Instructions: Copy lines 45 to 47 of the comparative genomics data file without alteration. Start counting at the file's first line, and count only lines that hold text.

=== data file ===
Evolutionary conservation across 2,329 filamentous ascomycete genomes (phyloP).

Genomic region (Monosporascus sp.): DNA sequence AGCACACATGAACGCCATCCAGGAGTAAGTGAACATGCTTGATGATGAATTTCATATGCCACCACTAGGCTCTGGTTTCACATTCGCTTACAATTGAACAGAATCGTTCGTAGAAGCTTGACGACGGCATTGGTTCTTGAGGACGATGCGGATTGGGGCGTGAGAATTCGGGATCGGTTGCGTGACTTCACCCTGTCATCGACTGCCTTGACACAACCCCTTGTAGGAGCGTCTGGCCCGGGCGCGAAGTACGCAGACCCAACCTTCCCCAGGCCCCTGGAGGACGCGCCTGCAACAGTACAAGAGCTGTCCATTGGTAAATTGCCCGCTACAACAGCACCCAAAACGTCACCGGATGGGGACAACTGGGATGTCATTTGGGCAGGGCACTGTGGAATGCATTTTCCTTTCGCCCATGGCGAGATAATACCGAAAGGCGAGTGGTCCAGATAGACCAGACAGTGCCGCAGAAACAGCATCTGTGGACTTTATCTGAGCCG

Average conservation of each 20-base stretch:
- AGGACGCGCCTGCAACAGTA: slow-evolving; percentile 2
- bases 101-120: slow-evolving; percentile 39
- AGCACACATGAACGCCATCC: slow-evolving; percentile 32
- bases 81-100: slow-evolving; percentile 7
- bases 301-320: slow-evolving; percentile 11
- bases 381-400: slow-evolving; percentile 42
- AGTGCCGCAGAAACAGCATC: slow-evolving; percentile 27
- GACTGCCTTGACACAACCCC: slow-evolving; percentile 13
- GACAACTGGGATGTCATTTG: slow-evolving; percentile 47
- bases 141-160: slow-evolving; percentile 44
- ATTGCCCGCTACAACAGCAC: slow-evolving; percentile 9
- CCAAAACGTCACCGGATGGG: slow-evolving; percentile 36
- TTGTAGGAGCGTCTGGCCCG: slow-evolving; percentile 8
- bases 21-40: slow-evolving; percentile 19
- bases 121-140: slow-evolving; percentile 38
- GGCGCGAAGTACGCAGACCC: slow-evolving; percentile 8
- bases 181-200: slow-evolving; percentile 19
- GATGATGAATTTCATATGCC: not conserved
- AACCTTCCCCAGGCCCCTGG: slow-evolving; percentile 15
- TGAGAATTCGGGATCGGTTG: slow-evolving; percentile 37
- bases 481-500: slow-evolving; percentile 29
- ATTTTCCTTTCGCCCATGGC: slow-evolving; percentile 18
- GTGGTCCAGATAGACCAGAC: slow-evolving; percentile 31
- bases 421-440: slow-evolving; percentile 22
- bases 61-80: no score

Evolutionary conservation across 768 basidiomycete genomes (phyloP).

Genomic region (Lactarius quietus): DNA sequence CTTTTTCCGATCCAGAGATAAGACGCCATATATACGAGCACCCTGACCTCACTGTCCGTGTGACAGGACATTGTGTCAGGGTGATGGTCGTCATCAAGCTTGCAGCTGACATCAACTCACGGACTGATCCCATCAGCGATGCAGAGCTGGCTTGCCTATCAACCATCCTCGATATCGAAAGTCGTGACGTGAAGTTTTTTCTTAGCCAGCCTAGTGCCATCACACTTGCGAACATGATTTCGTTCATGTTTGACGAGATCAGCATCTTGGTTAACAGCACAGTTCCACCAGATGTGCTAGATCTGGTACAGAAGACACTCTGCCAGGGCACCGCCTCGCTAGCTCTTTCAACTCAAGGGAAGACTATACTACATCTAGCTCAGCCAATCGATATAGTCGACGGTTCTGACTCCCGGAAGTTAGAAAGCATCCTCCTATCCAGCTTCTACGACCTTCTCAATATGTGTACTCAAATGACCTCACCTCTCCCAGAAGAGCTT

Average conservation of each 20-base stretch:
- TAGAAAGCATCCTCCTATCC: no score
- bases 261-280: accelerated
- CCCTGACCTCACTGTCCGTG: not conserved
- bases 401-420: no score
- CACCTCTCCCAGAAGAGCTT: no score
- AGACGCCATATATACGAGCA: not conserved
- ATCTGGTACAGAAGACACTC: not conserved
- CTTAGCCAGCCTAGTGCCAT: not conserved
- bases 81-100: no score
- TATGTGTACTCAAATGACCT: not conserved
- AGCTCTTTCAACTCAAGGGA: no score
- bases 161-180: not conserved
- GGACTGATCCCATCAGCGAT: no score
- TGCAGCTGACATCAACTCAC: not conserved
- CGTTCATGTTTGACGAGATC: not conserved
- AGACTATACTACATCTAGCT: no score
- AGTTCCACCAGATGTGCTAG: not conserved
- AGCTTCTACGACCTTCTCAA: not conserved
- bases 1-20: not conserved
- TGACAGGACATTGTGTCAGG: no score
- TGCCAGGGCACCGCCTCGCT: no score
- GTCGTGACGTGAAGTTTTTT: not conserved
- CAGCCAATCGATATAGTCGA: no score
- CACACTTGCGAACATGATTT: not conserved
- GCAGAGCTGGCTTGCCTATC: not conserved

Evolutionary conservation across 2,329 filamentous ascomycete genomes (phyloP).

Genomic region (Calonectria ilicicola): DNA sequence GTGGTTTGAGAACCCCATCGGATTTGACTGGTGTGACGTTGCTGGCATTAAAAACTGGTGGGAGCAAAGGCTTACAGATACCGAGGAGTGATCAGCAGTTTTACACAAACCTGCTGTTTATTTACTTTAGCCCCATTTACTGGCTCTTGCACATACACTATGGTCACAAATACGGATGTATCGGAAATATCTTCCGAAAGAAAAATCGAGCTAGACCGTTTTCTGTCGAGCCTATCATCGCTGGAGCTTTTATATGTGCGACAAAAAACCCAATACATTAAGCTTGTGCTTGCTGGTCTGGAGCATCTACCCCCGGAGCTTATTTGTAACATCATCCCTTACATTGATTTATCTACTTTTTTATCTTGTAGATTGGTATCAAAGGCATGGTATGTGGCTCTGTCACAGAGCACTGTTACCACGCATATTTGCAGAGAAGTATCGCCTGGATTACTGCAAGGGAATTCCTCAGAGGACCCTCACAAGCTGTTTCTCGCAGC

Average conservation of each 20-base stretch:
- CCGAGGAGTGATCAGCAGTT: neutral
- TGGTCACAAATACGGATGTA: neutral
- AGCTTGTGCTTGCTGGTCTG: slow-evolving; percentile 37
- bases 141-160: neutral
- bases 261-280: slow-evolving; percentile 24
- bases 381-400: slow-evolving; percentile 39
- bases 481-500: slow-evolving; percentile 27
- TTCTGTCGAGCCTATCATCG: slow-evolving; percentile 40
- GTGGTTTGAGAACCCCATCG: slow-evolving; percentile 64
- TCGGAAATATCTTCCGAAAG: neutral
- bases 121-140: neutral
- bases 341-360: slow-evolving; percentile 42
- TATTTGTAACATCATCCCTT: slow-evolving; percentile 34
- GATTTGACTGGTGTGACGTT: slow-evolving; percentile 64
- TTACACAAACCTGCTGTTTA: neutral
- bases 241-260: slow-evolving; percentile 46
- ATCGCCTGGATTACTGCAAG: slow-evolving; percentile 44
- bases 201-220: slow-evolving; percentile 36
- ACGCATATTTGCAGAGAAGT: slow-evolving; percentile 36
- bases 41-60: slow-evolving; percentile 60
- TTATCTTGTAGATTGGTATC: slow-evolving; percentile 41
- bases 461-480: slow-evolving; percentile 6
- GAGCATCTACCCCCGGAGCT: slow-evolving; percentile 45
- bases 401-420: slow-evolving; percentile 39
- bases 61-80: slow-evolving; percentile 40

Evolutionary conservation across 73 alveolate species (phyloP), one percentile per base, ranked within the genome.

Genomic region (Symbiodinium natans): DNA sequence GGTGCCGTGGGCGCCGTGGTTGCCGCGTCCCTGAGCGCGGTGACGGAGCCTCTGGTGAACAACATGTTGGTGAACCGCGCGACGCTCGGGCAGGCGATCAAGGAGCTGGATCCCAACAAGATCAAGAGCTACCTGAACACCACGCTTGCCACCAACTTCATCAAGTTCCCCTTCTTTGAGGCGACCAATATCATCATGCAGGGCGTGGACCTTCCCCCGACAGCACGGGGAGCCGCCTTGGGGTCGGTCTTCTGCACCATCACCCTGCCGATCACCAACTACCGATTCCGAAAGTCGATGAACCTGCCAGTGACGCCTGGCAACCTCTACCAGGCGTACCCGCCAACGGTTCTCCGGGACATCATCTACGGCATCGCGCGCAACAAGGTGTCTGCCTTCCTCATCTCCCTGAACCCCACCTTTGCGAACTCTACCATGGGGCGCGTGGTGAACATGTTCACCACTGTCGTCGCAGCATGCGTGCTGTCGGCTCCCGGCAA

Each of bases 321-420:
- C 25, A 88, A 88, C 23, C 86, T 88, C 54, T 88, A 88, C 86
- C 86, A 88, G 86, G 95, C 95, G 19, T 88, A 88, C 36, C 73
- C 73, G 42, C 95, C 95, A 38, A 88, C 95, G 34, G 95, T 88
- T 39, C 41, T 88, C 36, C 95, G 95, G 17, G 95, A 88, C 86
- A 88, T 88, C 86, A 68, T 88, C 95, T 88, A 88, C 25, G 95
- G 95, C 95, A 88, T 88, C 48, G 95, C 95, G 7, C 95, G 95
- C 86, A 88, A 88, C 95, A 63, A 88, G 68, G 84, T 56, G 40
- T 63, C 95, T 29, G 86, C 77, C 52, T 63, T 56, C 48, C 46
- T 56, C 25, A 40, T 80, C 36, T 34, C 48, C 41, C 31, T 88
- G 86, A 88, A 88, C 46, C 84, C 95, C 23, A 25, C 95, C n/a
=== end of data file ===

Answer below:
- TGCAGCTGACATCAACTCAC: not conserved
- CGTTCATGTTTGACGAGATC: not conserved
- AGACTATACTACATCTAGCT: no score